Even before COVID-19, we’ve been long advocating for longer post-termination exercise (PTE) windows—the amount of time employees have to exercise stock options after leaving a company. The popular 90-day period just isn’t fair to employees who don’t have the money to buy their stock before the window closes. At Carta, our PTE window matches the departing employee’s tenure at Carta, and we urge other companies to rethink their own window in our Shareholder Bill of Rights.
Now, with unemployment skyrocketing, it’s more important than ever to try to help laid-off employees who have been faithfully working for you for years.
Here’s what you need to know before extending your PTE window and how to do it:
Why you should consider extending your PTE window
Extending your exercise window isn’t just good for your employees—it can also help your company. The percentage of employees with extended PTE has more than doubled (from 5% to 11%) over the past four years. Here are some of the reasons we have seen companies making this change:
- It’s fairer. Stock options are meant to reward the people that have helped build your company by allowing them to participate in the increased value. Asking employees to exercise stock options immediately after leaving the company isn’t the right way to treat them for their years of hard work—they shouldn’t have to miss out on the upside of equity because of short-term liquidity issues. The typical 90-day exercise window favors the wealthy, or those who can afford to purchase their options whenever they want. Extended exercise windows allow more employees to participate.
- It’s good for recruiting. Longer PTE windows will set your company apart from those who only give their employees 90 days. In fact, there are lists employees can reference that applaud companies with extended exercise windows.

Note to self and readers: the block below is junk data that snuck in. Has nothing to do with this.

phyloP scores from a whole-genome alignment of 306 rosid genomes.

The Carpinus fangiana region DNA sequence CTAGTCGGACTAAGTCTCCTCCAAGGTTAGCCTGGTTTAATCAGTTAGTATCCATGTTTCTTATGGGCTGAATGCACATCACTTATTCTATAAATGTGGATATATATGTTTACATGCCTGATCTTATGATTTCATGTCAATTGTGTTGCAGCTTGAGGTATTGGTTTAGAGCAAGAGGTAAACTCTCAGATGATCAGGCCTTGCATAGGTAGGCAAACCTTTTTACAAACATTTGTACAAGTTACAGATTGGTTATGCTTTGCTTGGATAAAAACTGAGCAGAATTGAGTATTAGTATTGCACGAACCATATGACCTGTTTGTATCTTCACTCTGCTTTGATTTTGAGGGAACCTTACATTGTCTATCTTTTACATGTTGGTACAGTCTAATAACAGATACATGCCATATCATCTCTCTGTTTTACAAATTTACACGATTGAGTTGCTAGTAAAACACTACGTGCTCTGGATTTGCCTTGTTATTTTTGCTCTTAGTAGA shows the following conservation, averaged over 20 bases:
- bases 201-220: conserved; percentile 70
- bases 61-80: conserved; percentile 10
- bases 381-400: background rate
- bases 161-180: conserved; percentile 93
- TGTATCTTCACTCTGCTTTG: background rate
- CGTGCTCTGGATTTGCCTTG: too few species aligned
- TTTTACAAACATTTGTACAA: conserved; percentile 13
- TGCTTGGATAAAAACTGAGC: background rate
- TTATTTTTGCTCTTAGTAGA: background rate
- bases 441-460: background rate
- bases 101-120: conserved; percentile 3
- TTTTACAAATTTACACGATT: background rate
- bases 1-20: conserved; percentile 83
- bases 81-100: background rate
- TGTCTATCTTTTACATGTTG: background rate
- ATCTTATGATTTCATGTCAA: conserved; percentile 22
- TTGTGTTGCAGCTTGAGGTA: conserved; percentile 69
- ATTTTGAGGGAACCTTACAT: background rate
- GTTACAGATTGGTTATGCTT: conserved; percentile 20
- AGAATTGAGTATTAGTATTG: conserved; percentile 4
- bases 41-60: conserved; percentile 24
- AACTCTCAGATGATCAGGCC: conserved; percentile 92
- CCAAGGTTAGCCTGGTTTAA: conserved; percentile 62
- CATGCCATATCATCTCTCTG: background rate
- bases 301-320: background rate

- It’s good for company culture. As David Haber, former founder and CEO of Bond Street, puts it, “Careers are long. People don’t forget when you do the right thing (but didn’t have to).”
What to keep in mind before extending your PTE window
Extending your PTE window has other consequences. There are a number of considerations you should take into account before lengthening your exercise window:
Extending your PTE window could trigger tender rules
If you want to modify more than six grants, you may need to run a non-monetary tender offer. This means you need to provide certain documentation and disclosures. Plus, you have to keep the offer open for at least 20 business days, so you may not be able to move as quickly as you’d like.
|Note: Right now, a number of companies are amending PTE windows via individual separation agreements. We recommend you consult with counsel on your company’s PTE amendment process.|
It’ll likely increase dilution
When you have a longer exercise window, it takes longer for unexercised options to return to your option pool, and usually employees end up exercising more options under these programs. As a result, you’ll need more shares in your plan.
It could have accounting implications
Extending a grant’s PTE period can potentially trigger modification accounting under ASC 718. This may or may not result in additional stock compensation expenses.
It may not always help every employee
While an extended PTE window is inherently a good thing, changing existing grants could end up negatively impacting employees.